Why You Shouldn’t Wait After Him

A week ago, Keyshia Ka’Oir and Gucci Mane tied the knot through what appeared to be the most extravagant wedding ever broadcasted on VH1. After spending nearly three years behind bars, Mane made a reappearance in May 2016. One of the first decisions the artist made was to propose to his long-term girlfriend, Ka’Oir, who had been patiently waiting for him while he served time. While social media rejoiced at the pair’s wedding, I couldn’t help but remember the long history of trials Ka’Oir went through during her relationship. From drug abuse, to later being asked to bail her man out of jail—she never had a break. Still, many posts on social media praised her “patience” and called out women who dreamed of having a similar ending but wouldn’t wait on their man to grow up and step up to the plate. No shade on their beautiful union, but this reference to “waiting on your man” sounded way too familiar—like a bad played out song that eventually turned into an anthem.

Flashbacks of my favorite chick flicks started to come to me and it was in a bitter conscience that I realized girls have been taught from day one that men need a little more time to grow up. Consequently, it taught girls that their responsibility, is to sit through that time loyally until their reward comes along. I remember viewing Love and Basketball with my two best male friends a couple of years ago. I was curious to see how they would interpret the iconic African-American romantic comedy.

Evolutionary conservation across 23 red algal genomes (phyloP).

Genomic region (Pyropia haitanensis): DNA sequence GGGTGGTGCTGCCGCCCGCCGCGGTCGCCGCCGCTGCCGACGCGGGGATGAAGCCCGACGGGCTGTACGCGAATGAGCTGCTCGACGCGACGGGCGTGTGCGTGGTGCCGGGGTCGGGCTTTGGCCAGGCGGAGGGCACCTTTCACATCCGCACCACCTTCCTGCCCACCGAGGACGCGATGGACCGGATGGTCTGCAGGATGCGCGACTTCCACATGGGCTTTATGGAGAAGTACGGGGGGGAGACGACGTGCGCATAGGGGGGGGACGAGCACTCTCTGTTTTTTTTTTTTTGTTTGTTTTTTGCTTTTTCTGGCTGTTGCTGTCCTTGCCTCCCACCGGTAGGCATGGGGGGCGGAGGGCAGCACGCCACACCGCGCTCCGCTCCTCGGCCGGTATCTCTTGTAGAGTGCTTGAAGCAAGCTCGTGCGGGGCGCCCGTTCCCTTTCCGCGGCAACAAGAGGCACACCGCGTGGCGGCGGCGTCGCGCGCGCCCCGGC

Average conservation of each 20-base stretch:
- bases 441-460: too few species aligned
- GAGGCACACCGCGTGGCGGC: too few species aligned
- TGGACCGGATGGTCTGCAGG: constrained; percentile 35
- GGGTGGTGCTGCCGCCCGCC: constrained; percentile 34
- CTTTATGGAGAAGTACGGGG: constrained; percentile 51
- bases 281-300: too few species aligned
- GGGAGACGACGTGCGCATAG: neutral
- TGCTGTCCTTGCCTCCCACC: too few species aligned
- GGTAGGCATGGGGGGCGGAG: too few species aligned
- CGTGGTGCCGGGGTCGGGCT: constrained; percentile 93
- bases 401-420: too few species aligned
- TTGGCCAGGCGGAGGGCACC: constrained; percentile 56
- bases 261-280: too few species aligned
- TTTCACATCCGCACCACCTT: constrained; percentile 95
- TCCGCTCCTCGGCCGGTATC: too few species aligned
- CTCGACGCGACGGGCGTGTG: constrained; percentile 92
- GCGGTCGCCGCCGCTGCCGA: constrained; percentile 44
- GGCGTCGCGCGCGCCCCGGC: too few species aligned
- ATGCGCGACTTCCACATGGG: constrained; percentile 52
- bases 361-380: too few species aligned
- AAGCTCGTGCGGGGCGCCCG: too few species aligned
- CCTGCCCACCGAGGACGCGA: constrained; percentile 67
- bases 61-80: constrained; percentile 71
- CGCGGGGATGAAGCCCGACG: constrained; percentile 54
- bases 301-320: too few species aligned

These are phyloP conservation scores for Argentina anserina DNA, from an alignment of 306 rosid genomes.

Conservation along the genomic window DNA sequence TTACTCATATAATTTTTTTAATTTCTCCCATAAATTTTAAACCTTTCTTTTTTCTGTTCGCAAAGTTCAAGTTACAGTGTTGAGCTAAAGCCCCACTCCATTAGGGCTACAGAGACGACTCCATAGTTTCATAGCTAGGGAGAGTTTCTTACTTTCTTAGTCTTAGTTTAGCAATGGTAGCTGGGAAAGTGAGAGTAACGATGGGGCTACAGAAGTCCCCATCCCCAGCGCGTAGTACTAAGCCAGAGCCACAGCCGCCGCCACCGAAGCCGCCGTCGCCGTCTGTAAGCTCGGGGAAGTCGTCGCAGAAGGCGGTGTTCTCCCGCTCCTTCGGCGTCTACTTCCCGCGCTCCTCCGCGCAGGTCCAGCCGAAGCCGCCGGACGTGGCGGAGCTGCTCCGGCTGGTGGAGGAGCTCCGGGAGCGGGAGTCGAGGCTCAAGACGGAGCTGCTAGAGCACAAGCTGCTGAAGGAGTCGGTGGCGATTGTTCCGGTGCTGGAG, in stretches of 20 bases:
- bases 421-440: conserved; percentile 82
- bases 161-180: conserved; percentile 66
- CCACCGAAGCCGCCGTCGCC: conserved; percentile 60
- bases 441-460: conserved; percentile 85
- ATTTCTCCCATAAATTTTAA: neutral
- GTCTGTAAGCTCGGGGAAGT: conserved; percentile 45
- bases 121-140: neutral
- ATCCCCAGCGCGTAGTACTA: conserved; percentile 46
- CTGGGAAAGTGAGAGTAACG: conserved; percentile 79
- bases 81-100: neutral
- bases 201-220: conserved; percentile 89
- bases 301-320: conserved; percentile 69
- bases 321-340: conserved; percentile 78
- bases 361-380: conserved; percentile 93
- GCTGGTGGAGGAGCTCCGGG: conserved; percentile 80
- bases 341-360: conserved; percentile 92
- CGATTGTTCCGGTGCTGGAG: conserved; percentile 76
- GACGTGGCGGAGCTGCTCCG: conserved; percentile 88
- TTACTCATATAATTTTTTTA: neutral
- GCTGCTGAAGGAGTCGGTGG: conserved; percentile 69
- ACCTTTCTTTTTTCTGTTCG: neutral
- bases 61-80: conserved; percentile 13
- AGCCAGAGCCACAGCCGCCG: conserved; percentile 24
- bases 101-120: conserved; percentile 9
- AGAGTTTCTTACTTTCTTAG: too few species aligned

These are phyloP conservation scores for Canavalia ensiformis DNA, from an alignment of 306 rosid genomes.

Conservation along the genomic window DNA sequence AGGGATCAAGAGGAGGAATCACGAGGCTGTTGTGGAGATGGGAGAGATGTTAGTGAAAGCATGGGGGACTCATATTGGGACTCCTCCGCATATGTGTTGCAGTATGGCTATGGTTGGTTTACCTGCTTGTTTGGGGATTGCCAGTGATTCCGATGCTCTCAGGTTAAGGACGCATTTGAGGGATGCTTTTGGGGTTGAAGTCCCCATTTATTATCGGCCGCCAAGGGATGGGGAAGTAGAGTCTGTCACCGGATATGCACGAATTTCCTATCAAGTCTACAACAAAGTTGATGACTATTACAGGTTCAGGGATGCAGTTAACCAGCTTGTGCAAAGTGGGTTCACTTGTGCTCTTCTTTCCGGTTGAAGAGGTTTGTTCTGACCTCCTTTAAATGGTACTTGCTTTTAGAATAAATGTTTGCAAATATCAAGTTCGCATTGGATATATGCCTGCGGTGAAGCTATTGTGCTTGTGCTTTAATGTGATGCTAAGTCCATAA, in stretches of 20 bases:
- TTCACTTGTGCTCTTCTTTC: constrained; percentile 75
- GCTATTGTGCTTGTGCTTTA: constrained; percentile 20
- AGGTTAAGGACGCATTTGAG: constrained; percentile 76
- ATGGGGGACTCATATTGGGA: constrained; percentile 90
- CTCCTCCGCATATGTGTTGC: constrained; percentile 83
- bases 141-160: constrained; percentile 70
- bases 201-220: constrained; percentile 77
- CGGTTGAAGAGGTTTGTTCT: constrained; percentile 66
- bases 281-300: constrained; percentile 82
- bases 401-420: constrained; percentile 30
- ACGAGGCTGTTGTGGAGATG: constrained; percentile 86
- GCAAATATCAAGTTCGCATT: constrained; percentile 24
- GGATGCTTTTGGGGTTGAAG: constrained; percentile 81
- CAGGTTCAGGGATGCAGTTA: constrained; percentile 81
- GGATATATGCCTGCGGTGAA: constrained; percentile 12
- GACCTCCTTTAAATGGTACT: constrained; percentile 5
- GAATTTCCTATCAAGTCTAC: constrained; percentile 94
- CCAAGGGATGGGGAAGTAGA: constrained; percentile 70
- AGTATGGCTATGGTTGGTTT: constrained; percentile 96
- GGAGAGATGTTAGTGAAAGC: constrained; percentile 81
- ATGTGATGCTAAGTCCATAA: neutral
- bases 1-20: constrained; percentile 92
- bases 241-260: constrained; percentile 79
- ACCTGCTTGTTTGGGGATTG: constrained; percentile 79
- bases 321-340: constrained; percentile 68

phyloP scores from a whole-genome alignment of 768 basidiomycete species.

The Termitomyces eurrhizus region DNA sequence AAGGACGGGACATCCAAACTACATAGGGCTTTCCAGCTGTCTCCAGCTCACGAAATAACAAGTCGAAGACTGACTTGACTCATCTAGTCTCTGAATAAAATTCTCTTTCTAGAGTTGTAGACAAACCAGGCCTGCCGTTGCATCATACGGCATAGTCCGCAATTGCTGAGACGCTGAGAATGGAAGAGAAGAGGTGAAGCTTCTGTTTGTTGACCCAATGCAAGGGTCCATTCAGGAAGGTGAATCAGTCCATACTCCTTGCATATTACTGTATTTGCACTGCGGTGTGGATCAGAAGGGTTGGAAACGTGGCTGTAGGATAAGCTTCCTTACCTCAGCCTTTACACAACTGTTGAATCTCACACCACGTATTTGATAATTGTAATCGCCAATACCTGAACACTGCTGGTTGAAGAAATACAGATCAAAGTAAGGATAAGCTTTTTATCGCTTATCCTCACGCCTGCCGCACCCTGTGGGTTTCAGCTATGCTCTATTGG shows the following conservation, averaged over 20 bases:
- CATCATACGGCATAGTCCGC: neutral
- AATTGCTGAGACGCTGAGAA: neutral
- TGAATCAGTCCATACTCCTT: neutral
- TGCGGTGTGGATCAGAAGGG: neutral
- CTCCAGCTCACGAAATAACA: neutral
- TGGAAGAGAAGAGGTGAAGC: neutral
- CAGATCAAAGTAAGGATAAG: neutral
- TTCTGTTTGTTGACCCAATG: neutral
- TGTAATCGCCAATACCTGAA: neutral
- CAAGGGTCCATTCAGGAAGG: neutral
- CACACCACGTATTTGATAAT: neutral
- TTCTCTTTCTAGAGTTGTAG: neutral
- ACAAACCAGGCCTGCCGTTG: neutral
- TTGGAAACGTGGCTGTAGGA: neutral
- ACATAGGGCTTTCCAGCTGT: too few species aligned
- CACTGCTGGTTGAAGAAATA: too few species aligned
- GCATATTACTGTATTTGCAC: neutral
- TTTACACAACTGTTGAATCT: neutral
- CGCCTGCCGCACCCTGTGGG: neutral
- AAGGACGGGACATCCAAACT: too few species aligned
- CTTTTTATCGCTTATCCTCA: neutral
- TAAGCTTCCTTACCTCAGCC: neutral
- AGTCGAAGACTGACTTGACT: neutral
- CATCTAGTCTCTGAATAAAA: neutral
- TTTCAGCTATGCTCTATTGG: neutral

In the movie, the two main characters, Quincy and Monica, have known each other since elementary school. They liked each other, but somehow the male character, Quincy, is never fully ready to commit. For example, Quincy is a reckless player having meaningless sex with different girls in his high school while Monica is pitifully single and waits for him to realize she has feelings. In the most iconic scene of the movie, she loses her virginity to him before starting the perfect relationship in college. When he realizes his father is a cheater, he takes his anger out on Monica by cheating, not returning calls, trying to jeopardize her basketball career and snubbing her. Eventually he breaks it off with her. The movie ends with both of them finally getting married and starting a family a couple of years later.

The first thing one of my male friends said was, “She is a real one!” When I interrogated him about what he meant, he and my other friend both joined in and explained that she really loved him. God knows they probably would not have felt the same had the sides been reversed. A cheating and disrespectful woman is the face of poison, but the same traits in a man are simply signs of “immaturity.”

The same realisation hit me when–painfully, because this is my favorite show–I made a retrospective on Gossip Girl. Blair was ready to be Chuck’s girlfriend from season one, while he took years of personal development before realizing she was worth the effort. After four seasons of Love and Hip-Hop Atlanta, Rasheeda came back to her husband of twelve years. After he cheated on her while pregnant, bought a condo without telling her, doubted his paternity to their newborn son, mocked her on national television, she was partly praised for being a “good wife.” She was praised for understanding that “marriage takes patience” and for waiting on her husband Kirk to “grow up.” I stood there thinking, “Isn’t he already grown?” I pitied her and thought she was such a foolish woman. However, it is not entirely her fault.